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Sandy Hook

ESA develops electronic security guidelines for schools

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06/24/2013

IRVING, Texas—An Electronic Security Association panel of experts recently completed the ESA Electronic Security Guidelines for Schools, a resource for school officials who are considering adding electronic security systems to existing security programs.

High-profile bombing, shootings drive MNS market

Demand is also fueled by software that creates uses for MNS for business communications and incident management
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06/05/2013

AUSTIN, Texas—The Boston Marathon bombing, the Sandy Hook school massacre and other high-profile incidents are a key reason why demand for mass notification systems is expected to spike 30 percent within five years, according to a new report from IMS Research, now part of IHS.

IMS: Demand for mass notification systems expected to soar

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05/24/2013

LONDON—In the wake of the Boston Marathon bombing and the ensuing manhunt, as well as the Sandy Hook massacre, governments, schools and other organizations are turning to mass notification systems to protect public safety, which is expected to fuel a 30 percent spike in demand for the North American market, according to IMS Research, now part of IHS.

ESX welcomes Newtown, Conn. police chief

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04/22/2013

IRVING, Texas—Newtown Conn. Police Chief Michael Kehoe will be the featured speaker at The Electronic Security Expo’s IceBreaker Luncheon, held Tuesday, June 18 at 12 p.m., according to a statement from the organization.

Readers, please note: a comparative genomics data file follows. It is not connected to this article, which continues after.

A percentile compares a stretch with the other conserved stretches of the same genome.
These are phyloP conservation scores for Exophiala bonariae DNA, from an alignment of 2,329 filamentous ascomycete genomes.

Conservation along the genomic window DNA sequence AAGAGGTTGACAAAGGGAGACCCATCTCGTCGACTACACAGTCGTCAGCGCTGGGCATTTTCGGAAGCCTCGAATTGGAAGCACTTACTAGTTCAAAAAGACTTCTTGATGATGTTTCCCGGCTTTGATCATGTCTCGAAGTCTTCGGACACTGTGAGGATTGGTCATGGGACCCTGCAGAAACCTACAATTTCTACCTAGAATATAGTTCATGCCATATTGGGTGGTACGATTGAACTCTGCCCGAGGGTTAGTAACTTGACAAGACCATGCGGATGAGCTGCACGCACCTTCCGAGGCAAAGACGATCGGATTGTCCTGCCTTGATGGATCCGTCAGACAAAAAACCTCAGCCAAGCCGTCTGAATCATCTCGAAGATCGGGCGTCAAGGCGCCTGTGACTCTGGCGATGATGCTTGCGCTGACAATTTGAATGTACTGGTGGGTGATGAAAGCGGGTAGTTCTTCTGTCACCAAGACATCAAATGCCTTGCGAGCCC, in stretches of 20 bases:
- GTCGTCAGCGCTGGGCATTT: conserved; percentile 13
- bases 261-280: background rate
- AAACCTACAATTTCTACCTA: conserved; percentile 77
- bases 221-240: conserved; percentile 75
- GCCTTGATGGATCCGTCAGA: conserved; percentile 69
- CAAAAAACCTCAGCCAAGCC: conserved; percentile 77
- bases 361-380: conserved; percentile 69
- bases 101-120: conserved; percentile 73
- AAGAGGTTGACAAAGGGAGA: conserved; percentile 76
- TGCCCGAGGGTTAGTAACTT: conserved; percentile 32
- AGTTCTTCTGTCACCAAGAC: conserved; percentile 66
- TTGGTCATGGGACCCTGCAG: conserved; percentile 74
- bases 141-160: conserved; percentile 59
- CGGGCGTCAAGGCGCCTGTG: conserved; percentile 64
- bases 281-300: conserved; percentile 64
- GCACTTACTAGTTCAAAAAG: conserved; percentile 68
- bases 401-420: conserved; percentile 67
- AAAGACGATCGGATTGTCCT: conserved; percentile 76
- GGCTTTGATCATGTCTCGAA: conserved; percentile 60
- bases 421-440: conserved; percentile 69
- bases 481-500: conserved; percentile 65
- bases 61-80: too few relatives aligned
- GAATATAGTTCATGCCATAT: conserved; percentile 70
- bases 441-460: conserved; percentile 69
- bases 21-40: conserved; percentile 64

SIA supports school security initiatives in letter to Obama

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02/05/2013

SILVER SPRING, Md.—Jay Hauhn, chairman of the board of directors for the Security Industry Association, sent a letter to President Barack Obama urging “a comprehensive solution” concerning security in the nation’s schools, according to a statement from SIA.

MSA Security to host active shooter symposium

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02/05/2013

NEW YORK—MSA Security, a provider of high consequence threat protection and specialized training for corporate and government clients, is hosting a free symposium to help school officials better understand and address an active shooter threat, according to a statement fr

Security and access control expert pens book on school security

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01/25/2013

APPLE VALLEY, Minn.—Dave Jabas, a specialist in electrified security hardware that ties into card access and fire alarms, has written an e-book exploring ways to improve school security, according to a press release.

For school shootings, first response should be ECS

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01/16/2013

YARMOUTH, Maine—The nation’s schools need to be armed—with emergency communication systems.